Eventually I found the one token microbrew stand behind home plate with four tap handles.

One of the tap handles simply said “Florida Avenue”, which is the name of a brewery in Tampa.

That should tell you all you need to know about the state of the craft beer industry in South Florida.

There isn’t one.

Miami has to borrow a microbrew from the other side of the state.

I asked the guy manning the taps which Florida Avenue beer he was serving.

“Um. It’s kind of like a pale ale.”

That didn’t inspire much confidence.

But for ten bucks, I tried it anyway.

Much to my surprise, it was darn good, coppery colored with a strong bite of hops.

A little research on my smart phone and I concluded that this “kind of like a pale ale” is actually Florida Avenue’s version of an IPA.

It would have been nice to have that tidbit of detail printed on the generic tap handle.

Unfortunately, when I went back for seconds, I immediately caught on to the conspiracy of disinformation.

“That Florida Avenue was really good! I’ll take another,” I told the beer man as I handed him another ten spot.

As soon as he slid me my second beer I knew something was terribly wrong.

It wasn’t the same color.

I took a sip.

Pale, water flavor followed by a nasty blueberryish aftertaste.

Same tap handle. Same ten dollars. Entirely different beer.

What the hell???

A check of the smart phone again and much to my horror I discovered I just spent ten bucks on Florida Avenue Blueberry -- entirely under false pretenses.

Can I hire a lawyer and sue?

Instead I’ll just take to the blogosphere to excoriate the Miami Marlins and all of Florida for horrendously bad taste in beer.

Florida is to beer drinkers what Long John Silvers is to seafood lovers.

Hell, in other words.

I mean, what is the deal?

The Marlins have one stand in the entire ballpark selling craft beer with just four tap handles and the one guy whose only job it is to serve that beer has no idea what he’s serving -- at ten bucks a pop?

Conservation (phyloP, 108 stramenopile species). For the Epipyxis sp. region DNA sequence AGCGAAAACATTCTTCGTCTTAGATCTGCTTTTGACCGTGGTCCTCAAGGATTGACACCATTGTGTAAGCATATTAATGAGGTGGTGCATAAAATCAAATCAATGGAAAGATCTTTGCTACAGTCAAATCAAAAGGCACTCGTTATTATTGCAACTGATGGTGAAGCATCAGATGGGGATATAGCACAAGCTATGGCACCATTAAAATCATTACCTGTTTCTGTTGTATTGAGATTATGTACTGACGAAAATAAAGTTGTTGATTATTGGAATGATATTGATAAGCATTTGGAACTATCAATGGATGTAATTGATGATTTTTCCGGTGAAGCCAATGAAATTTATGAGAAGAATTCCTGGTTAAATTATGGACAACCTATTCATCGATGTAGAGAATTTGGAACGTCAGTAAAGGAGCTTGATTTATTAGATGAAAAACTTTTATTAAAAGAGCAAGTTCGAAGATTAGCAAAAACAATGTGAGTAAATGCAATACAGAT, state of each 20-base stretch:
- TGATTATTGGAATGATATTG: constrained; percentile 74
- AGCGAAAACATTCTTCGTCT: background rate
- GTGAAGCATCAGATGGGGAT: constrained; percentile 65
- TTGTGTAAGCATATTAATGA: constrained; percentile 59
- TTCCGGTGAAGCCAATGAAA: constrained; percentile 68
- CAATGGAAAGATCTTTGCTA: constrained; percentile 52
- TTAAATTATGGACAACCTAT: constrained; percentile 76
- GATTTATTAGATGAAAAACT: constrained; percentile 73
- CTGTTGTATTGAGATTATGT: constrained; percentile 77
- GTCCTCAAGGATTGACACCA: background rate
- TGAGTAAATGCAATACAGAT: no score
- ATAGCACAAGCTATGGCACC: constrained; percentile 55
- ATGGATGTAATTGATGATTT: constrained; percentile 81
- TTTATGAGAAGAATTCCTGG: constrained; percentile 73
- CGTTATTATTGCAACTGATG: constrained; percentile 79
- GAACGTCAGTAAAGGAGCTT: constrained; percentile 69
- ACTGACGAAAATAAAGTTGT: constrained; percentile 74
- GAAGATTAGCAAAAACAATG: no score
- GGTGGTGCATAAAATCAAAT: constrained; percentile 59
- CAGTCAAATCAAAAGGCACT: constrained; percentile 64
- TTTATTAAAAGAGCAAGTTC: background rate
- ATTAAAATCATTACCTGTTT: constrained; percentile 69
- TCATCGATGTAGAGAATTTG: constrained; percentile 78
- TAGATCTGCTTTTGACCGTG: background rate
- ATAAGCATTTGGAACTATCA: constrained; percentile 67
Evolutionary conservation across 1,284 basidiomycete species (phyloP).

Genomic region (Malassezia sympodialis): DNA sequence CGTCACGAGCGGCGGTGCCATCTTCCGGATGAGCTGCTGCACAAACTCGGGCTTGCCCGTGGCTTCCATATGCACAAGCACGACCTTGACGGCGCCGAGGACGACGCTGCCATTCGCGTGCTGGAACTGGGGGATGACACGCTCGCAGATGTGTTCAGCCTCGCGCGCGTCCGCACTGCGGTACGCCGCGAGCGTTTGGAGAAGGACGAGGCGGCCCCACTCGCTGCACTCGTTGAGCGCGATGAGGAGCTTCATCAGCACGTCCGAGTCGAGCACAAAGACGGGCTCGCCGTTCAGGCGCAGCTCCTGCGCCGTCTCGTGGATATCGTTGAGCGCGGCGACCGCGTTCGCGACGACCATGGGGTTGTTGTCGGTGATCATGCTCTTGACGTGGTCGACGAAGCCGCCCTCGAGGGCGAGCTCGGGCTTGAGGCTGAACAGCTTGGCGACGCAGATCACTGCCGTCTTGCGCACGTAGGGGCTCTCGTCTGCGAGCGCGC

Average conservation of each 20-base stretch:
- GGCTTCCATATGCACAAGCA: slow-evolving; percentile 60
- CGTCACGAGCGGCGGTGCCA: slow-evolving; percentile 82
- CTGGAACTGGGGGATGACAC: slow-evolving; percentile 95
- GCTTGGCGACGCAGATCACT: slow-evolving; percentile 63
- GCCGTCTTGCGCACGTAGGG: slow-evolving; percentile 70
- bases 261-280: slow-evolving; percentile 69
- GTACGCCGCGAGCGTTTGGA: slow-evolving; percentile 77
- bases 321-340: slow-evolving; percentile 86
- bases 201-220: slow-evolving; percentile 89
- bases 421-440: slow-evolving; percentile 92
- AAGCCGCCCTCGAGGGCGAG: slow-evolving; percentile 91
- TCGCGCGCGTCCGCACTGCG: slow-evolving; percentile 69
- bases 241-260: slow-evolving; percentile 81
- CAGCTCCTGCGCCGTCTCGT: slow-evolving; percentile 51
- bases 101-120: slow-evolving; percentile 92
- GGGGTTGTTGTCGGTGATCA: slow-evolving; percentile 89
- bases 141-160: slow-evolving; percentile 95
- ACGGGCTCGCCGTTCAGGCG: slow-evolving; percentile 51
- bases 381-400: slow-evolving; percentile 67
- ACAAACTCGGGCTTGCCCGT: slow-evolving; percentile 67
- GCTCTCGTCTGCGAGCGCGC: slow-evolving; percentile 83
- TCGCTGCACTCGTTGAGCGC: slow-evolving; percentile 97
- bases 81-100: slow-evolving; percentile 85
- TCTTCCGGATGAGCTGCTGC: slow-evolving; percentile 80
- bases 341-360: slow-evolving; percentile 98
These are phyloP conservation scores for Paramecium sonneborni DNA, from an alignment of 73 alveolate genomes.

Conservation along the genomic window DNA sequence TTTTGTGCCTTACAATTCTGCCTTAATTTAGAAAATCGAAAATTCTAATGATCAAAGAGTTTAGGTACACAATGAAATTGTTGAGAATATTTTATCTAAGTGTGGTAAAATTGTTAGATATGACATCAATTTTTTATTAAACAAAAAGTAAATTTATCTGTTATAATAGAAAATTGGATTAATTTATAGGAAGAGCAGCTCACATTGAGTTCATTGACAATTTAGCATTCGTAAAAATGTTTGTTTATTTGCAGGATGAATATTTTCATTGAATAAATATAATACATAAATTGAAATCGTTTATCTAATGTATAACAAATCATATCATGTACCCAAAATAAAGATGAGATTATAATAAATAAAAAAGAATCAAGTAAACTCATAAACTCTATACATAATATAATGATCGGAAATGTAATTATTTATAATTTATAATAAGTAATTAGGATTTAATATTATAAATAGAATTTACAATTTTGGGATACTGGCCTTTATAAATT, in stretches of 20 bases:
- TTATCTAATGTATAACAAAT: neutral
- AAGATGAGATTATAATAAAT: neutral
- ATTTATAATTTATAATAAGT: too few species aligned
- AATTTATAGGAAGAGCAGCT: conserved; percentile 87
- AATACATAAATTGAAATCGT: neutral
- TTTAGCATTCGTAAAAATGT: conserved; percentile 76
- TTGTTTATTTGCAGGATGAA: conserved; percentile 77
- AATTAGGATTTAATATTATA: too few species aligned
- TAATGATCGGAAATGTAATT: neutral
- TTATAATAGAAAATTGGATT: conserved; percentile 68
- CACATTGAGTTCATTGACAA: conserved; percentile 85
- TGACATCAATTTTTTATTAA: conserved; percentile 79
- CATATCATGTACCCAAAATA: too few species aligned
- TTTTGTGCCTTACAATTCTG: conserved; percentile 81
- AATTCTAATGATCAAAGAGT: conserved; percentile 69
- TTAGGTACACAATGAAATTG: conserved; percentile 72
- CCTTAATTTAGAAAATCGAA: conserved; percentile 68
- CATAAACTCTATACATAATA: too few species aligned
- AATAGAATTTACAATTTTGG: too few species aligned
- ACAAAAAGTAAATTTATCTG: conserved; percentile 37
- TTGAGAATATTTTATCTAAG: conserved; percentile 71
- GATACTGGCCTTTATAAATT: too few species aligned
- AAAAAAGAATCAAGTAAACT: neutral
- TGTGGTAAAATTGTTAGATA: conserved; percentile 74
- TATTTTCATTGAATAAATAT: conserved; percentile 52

Maybe Marlins Park should just stick to selling Bud.

In fact, that’s exactly where I headed after I choked down my blueberry abomination -- the Budweiser Bow Tie bar out in Left Field which seemed popular with the cool under 40 crowd.

Because Anheiser-Busch bought up Chicago microbrewery Goose Island, the Goose Island Honkers Ale was on tap at the Bud bar.

And get this -- it was selling for a buck less in a 25% bigger cup than the microbrews.


Honkers Ale isn’t that exciting of a brew, but it beats the heck out of Budweiser -- and Florida Avenue Blueberry.

That’s for sure.

The view from Left Field gave me a nice panoramic view of Marlins Park -- the retractable roof, the glass wall overlooking downtown and the weird neon rainbow colored kaleidoscope wheel thingy that twirls after rare Marlins’ home runs.

How’s that for baseball tradition?

While an improvement over the dungeon-like atmosphere of the Astrodome and Tropicana Field, there is still something wrong about watching baseball indoors with the air conditioning blowing on the back of my neck for nine innings.

I’d much rather watch the game out doors on a hot summer night under the stars with a cold beer in hand.

Unfortunately, the Marlins only open their retractable roof for less than 10% of their home games.

I mean, I know it gets hot in Miami, but this is a night game for cripe’s sakes. If you can’t handle a humid 80 degree evening, why are you living in Miami anyway?

So why gouge the taxpayers for the extra $200 million for a retractable roof that hardly ever gets opened on game day?